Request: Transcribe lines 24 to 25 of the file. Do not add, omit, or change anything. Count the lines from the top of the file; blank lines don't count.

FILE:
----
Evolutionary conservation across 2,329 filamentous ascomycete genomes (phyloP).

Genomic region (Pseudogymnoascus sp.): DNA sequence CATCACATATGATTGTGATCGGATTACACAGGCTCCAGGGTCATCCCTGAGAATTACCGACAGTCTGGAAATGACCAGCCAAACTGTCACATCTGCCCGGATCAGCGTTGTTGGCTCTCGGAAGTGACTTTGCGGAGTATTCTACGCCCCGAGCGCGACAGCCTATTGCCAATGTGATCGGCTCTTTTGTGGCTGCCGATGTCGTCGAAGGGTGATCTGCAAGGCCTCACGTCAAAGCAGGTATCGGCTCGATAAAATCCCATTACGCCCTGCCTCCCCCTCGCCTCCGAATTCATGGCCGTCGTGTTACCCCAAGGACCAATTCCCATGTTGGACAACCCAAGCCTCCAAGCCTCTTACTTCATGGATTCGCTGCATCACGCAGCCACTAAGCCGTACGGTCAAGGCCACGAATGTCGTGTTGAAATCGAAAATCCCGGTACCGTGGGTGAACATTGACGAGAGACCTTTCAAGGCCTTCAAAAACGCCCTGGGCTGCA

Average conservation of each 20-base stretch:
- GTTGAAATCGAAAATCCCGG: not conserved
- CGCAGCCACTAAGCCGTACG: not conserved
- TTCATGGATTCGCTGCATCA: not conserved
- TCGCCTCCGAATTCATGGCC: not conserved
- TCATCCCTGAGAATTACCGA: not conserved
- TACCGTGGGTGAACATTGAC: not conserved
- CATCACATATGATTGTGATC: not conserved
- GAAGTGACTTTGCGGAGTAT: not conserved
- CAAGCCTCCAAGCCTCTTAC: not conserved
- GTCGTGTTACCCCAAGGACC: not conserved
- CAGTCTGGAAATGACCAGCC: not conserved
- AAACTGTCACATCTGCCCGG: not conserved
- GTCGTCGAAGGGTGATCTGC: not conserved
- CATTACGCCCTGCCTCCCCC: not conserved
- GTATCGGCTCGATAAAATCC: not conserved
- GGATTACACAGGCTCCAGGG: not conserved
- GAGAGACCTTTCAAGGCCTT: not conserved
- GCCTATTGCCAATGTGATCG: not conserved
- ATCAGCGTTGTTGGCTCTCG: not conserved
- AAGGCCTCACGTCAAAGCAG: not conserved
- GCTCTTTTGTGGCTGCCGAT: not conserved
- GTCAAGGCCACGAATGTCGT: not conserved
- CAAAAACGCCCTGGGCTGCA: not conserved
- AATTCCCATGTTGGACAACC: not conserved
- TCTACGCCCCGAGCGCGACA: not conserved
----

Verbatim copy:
- GCTCTTTTGTGGCTGCCGAT: not conserved
- GTCAAGGCCACGAATGTCGT: not conserved